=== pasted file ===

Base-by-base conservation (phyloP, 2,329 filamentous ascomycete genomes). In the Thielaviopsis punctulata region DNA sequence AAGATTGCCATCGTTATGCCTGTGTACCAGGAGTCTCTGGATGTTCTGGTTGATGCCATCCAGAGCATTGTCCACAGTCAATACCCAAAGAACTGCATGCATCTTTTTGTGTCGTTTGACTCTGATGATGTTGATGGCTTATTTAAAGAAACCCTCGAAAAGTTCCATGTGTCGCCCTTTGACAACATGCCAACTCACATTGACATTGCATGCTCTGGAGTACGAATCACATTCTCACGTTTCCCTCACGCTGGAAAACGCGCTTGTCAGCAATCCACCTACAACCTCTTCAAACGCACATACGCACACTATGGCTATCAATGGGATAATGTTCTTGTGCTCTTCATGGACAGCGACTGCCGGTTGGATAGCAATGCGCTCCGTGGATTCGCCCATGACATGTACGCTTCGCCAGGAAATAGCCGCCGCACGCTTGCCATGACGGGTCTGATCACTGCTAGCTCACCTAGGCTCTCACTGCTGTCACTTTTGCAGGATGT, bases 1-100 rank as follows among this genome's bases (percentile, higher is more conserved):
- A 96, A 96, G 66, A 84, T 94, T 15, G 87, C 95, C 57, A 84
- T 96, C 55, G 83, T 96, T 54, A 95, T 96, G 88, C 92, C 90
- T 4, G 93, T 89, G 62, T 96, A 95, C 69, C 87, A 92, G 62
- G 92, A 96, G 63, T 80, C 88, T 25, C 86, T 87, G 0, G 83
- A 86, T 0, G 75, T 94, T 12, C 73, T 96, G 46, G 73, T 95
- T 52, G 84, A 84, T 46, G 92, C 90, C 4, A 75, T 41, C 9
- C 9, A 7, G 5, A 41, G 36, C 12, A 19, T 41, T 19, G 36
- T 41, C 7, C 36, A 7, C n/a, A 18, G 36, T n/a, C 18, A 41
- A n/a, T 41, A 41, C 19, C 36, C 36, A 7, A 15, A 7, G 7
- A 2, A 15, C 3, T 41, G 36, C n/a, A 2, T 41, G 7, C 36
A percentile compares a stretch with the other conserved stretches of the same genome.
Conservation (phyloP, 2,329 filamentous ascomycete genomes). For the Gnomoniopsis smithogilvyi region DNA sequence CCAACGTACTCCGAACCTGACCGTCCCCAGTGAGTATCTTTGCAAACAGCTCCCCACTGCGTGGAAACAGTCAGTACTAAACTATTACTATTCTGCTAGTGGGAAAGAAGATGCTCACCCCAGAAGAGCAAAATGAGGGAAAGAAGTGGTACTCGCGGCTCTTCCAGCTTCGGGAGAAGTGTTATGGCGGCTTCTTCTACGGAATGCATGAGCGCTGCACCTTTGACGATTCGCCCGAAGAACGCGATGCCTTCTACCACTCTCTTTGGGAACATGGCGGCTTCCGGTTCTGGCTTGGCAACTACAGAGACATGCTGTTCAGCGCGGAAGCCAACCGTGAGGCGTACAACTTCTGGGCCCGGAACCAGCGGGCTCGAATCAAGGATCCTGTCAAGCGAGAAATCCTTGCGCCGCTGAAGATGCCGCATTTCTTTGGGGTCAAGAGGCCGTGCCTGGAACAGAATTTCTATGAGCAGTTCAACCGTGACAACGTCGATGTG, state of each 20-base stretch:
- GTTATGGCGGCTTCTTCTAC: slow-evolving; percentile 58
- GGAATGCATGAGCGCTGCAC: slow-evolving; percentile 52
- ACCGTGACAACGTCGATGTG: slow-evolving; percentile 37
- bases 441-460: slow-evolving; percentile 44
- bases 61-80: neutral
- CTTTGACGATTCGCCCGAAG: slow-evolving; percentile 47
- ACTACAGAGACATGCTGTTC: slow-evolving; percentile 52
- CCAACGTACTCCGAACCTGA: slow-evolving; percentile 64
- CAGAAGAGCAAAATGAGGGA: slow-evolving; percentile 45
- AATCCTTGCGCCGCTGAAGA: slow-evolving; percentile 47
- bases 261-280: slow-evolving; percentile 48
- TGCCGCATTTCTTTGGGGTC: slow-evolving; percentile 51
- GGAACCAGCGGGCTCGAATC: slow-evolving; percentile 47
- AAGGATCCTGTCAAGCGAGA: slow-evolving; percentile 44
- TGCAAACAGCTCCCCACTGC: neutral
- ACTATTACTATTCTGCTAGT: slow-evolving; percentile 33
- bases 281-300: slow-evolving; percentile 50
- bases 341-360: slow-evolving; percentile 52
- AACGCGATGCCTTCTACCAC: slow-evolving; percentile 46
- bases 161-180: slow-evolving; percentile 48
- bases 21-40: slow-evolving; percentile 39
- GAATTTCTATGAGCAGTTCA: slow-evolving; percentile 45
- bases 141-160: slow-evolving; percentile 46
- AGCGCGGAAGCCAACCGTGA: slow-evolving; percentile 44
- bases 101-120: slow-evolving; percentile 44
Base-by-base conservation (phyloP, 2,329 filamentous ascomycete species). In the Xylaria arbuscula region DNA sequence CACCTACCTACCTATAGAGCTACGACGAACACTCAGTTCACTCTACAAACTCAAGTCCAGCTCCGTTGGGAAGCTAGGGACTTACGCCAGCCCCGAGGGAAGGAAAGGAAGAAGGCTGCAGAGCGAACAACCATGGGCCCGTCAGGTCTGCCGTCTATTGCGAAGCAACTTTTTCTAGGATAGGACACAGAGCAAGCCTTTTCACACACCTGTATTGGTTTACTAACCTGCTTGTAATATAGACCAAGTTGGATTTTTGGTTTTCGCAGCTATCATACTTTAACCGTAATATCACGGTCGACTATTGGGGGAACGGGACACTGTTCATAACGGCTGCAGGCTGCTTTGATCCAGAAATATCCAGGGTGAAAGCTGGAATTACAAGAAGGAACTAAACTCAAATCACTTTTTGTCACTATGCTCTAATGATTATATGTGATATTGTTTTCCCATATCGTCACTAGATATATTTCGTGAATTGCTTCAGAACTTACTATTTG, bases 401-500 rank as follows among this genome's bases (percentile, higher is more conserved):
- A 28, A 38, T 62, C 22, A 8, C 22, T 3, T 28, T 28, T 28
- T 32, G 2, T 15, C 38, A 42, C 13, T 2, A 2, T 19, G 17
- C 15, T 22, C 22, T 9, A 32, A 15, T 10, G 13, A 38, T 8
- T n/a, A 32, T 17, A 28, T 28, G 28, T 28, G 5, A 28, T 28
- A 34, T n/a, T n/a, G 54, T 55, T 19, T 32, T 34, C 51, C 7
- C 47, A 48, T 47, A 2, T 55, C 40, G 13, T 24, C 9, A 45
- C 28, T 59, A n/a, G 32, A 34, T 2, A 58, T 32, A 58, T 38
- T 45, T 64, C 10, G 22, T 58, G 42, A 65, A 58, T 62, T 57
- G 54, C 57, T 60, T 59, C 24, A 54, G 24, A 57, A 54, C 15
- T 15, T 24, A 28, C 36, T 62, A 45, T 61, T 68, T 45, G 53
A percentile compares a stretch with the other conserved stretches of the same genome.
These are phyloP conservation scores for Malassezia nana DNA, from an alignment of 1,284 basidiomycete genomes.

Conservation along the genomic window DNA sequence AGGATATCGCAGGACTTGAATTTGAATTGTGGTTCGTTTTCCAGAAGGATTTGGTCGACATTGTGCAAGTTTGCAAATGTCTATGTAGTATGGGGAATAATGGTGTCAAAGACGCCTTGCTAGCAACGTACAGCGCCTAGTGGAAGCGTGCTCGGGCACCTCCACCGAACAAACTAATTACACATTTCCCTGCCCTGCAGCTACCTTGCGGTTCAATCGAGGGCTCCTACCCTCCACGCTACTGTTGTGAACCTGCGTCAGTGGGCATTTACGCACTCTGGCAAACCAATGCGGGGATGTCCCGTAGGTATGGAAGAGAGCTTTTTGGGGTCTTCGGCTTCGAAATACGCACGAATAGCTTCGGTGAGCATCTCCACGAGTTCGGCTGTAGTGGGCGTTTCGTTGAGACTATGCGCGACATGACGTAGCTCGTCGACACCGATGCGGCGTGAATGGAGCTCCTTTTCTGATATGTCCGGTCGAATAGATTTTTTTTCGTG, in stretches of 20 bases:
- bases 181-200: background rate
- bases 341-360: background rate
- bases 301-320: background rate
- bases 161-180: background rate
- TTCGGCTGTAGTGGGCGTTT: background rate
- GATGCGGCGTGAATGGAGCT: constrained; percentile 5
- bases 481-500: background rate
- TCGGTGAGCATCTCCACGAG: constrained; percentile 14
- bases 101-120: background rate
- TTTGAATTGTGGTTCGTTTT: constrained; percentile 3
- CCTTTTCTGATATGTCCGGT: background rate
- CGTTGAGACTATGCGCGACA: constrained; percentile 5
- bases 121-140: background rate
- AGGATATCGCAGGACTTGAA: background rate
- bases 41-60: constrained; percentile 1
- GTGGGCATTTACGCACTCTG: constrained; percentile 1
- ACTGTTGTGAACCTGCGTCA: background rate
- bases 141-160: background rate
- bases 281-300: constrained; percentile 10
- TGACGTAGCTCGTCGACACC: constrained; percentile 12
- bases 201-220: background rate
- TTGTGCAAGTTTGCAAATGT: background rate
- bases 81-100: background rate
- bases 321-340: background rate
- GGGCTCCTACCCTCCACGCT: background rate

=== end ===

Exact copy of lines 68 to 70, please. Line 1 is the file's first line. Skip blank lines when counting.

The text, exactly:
- GTGGGCATTTACGCACTCTG: constrained; percentile 1
- ACTGTTGTGAACCTGCGTCA: background rate
- bases 141-160: background rate